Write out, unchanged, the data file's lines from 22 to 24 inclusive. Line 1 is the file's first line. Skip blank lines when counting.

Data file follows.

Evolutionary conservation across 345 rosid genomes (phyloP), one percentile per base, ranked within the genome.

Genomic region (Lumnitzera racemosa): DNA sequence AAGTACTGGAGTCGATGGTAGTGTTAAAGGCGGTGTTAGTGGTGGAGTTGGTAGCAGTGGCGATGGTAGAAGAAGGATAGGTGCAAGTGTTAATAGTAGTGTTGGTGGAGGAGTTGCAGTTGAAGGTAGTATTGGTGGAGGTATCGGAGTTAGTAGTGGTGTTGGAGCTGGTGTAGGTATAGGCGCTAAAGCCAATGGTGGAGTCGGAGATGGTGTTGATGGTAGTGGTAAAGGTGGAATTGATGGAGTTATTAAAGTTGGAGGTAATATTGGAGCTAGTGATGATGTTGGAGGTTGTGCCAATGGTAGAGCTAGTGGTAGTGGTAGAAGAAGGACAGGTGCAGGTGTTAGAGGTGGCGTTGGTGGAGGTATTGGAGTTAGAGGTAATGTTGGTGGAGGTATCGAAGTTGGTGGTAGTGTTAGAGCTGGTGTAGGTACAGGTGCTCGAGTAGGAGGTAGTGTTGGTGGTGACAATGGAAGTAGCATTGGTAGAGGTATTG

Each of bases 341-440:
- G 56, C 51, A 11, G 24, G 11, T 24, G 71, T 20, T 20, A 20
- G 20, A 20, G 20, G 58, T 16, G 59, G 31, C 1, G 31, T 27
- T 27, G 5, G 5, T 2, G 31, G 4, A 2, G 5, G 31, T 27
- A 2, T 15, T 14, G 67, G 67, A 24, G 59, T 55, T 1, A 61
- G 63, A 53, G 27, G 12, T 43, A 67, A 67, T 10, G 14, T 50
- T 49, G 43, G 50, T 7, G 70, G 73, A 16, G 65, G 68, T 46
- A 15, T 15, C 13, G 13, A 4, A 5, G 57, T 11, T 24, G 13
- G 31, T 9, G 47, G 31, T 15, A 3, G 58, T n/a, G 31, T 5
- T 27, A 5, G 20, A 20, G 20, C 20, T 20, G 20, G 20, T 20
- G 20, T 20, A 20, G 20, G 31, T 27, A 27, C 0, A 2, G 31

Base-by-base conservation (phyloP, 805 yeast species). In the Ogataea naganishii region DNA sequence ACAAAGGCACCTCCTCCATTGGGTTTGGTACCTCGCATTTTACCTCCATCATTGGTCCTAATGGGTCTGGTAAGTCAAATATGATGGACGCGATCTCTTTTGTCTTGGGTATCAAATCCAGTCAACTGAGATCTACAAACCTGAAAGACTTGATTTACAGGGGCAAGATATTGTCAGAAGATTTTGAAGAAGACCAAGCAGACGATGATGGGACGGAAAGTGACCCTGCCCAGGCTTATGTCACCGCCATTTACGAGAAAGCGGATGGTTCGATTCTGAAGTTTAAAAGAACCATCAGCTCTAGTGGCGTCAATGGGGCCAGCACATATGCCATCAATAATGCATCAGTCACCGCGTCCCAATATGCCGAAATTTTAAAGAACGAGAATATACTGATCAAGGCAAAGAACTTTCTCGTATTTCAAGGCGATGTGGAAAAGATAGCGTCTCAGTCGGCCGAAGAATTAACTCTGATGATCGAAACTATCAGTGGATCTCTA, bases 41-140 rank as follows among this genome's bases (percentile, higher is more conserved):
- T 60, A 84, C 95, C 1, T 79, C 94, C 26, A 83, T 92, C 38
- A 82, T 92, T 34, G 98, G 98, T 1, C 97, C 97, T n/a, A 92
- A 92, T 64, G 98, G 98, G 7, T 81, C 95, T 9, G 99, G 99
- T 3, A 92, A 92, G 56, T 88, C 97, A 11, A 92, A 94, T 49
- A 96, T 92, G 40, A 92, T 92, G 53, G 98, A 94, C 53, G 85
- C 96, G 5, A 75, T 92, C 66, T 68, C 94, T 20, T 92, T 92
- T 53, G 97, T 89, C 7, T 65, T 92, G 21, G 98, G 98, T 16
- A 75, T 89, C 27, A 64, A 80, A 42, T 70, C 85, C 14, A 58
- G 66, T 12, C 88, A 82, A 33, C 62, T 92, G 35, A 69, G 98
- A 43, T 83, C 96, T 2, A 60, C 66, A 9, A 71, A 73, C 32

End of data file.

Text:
- A 75, T 89, C 27, A 64, A 80, A 42, T 70, C 85, C 14, A 58
- G 66, T 12, C 88, A 82, A 33, C 62, T 92, G 35, A 69, G 98
- A 43, T 83, C 96, T 2, A 60, C 66, A 9, A 71, A 73, C 32